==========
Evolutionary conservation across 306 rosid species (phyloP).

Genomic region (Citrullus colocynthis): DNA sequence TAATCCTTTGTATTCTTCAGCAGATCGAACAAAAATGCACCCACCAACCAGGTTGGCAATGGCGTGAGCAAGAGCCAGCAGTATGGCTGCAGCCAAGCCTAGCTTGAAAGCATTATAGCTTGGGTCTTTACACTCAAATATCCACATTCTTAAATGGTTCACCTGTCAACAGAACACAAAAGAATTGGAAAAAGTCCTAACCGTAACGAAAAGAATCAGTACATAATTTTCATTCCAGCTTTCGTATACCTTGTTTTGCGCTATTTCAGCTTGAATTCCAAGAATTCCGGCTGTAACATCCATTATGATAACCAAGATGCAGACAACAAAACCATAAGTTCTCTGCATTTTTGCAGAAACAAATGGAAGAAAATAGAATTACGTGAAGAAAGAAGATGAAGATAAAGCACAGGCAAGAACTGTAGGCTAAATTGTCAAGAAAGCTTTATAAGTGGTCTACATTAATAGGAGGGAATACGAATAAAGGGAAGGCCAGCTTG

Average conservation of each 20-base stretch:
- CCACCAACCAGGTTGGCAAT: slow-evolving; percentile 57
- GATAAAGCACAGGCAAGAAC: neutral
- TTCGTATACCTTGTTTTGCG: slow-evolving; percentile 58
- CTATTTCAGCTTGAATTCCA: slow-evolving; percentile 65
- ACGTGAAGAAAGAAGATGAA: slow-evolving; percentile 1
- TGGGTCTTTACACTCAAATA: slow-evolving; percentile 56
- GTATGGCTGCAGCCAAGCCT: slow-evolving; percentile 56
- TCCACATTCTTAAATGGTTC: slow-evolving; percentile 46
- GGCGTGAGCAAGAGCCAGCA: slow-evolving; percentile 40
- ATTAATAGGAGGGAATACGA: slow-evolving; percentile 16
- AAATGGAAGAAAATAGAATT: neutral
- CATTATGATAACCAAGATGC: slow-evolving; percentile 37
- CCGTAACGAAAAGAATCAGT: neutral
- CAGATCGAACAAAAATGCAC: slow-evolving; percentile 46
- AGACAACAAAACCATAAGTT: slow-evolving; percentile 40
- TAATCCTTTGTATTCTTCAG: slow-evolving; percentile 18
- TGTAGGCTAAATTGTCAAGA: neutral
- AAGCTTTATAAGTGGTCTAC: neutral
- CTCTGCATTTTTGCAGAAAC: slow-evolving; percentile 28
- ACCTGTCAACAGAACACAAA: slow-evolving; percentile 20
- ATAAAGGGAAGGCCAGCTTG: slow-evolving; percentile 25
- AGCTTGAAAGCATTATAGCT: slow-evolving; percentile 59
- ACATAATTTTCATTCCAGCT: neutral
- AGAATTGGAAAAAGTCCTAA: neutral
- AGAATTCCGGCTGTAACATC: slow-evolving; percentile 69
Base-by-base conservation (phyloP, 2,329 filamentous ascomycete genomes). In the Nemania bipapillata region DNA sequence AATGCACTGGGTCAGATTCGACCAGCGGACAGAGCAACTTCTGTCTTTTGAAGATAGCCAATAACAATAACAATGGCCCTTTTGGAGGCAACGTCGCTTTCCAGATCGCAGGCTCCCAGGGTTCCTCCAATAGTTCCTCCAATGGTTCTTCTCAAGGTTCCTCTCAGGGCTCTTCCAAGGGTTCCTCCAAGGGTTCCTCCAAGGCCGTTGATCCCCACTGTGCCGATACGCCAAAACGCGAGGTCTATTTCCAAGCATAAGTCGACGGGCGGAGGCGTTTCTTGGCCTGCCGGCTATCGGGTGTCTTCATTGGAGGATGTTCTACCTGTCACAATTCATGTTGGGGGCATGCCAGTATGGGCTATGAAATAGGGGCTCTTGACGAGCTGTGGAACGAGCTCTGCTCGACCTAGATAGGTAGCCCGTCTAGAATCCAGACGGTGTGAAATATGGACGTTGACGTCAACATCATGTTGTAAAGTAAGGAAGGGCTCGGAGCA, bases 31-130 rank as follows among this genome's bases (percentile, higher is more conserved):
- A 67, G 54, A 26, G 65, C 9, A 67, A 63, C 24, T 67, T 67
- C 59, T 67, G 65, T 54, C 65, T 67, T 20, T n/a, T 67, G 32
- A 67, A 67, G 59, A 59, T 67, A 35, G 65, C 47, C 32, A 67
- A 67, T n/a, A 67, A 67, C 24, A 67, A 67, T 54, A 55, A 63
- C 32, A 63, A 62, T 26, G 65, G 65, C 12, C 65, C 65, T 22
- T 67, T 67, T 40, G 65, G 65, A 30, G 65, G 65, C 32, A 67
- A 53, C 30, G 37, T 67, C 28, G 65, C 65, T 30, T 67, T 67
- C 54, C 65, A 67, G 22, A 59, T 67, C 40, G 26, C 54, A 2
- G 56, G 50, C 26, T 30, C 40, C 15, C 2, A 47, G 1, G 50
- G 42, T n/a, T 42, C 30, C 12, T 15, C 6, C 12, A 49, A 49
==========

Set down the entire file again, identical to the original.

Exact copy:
Evolutionary conservation across 306 rosid species (phyloP).

Genomic region (Citrullus colocynthis): DNA sequence TAATCCTTTGTATTCTTCAGCAGATCGAACAAAAATGCACCCACCAACCAGGTTGGCAATGGCGTGAGCAAGAGCCAGCAGTATGGCTGCAGCCAAGCCTAGCTTGAAAGCATTATAGCTTGGGTCTTTACACTCAAATATCCACATTCTTAAATGGTTCACCTGTCAACAGAACACAAAAGAATTGGAAAAAGTCCTAACCGTAACGAAAAGAATCAGTACATAATTTTCATTCCAGCTTTCGTATACCTTGTTTTGCGCTATTTCAGCTTGAATTCCAAGAATTCCGGCTGTAACATCCATTATGATAACCAAGATGCAGACAACAAAACCATAAGTTCTCTGCATTTTTGCAGAAACAAATGGAAGAAAATAGAATTACGTGAAGAAAGAAGATGAAGATAAAGCACAGGCAAGAACTGTAGGCTAAATTGTCAAGAAAGCTTTATAAGTGGTCTACATTAATAGGAGGGAATACGAATAAAGGGAAGGCCAGCTTG

Average conservation of each 20-base stretch:
- CCACCAACCAGGTTGGCAAT: slow-evolving; percentile 57
- GATAAAGCACAGGCAAGAAC: neutral
- TTCGTATACCTTGTTTTGCG: slow-evolving; percentile 58
- CTATTTCAGCTTGAATTCCA: slow-evolving; percentile 65
- ACGTGAAGAAAGAAGATGAA: slow-evolving; percentile 1
- TGGGTCTTTACACTCAAATA: slow-evolving; percentile 56
- GTATGGCTGCAGCCAAGCCT: slow-evolving; percentile 56
- TCCACATTCTTAAATGGTTC: slow-evolving; percentile 46
- GGCGTGAGCAAGAGCCAGCA: slow-evolving; percentile 40
- ATTAATAGGAGGGAATACGA: slow-evolving; percentile 16
- AAATGGAAGAAAATAGAATT: neutral
- CATTATGATAACCAAGATGC: slow-evolving; percentile 37
- CCGTAACGAAAAGAATCAGT: neutral
- CAGATCGAACAAAAATGCAC: slow-evolving; percentile 46
- AGACAACAAAACCATAAGTT: slow-evolving; percentile 40
- TAATCCTTTGTATTCTTCAG: slow-evolving; percentile 18
- TGTAGGCTAAATTGTCAAGA: neutral
- AAGCTTTATAAGTGGTCTAC: neutral
- CTCTGCATTTTTGCAGAAAC: slow-evolving; percentile 28
- ACCTGTCAACAGAACACAAA: slow-evolving; percentile 20
- ATAAAGGGAAGGCCAGCTTG: slow-evolving; percentile 25
- AGCTTGAAAGCATTATAGCT: slow-evolving; percentile 59
- ACATAATTTTCATTCCAGCT: neutral
- AGAATTGGAAAAAGTCCTAA: neutral
- AGAATTCCGGCTGTAACATC: slow-evolving; percentile 69
Base-by-base conservation (phyloP, 2,329 filamentous ascomycete genomes). In the Nemania bipapillata region DNA sequence AATGCACTGGGTCAGATTCGACCAGCGGACAGAGCAACTTCTGTCTTTTGAAGATAGCCAATAACAATAACAATGGCCCTTTTGGAGGCAACGTCGCTTTCCAGATCGCAGGCTCCCAGGGTTCCTCCAATAGTTCCTCCAATGGTTCTTCTCAAGGTTCCTCTCAGGGCTCTTCCAAGGGTTCCTCCAAGGGTTCCTCCAAGGCCGTTGATCCCCACTGTGCCGATACGCCAAAACGCGAGGTCTATTTCCAAGCATAAGTCGACGGGCGGAGGCGTTTCTTGGCCTGCCGGCTATCGGGTGTCTTCATTGGAGGATGTTCTACCTGTCACAATTCATGTTGGGGGCATGCCAGTATGGGCTATGAAATAGGGGCTCTTGACGAGCTGTGGAACGAGCTCTGCTCGACCTAGATAGGTAGCCCGTCTAGAATCCAGACGGTGTGAAATATGGACGTTGACGTCAACATCATGTTGTAAAGTAAGGAAGGGCTCGGAGCA, bases 31-130 rank as follows among this genome's bases (percentile, higher is more conserved):
- A 67, G 54, A 26, G 65, C 9, A 67, A 63, C 24, T 67, T 67
- C 59, T 67, G 65, T 54, C 65, T 67, T 20, T n/a, T 67, G 32
- A 67, A 67, G 59, A 59, T 67, A 35, G 65, C 47, C 32, A 67
- A 67, T n/a, A 67, A 67, C 24, A 67, A 67, T 54, A 55, A 63
- C 32, A 63, A 62, T 26, G 65, G 65, C 12, C 65, C 65, T 22
- T 67, T 67, T 40, G 65, G 65, A 30, G 65, G 65, C 32, A 67
- A 53, C 30, G 37, T 67, C 28, G 65, C 65, T 30, T 67, T 67
- C 54, C 65, A 67, G 22, A 59, T 67, C 40, G 26, C 54, A 2
- G 56, G 50, C 26, T 30, C 40, C 15, C 2, A 47, G 1, G 50
- G 42, T n/a, T 42, C 30, C 12, T 15, C 6, C 12, A 49, A 49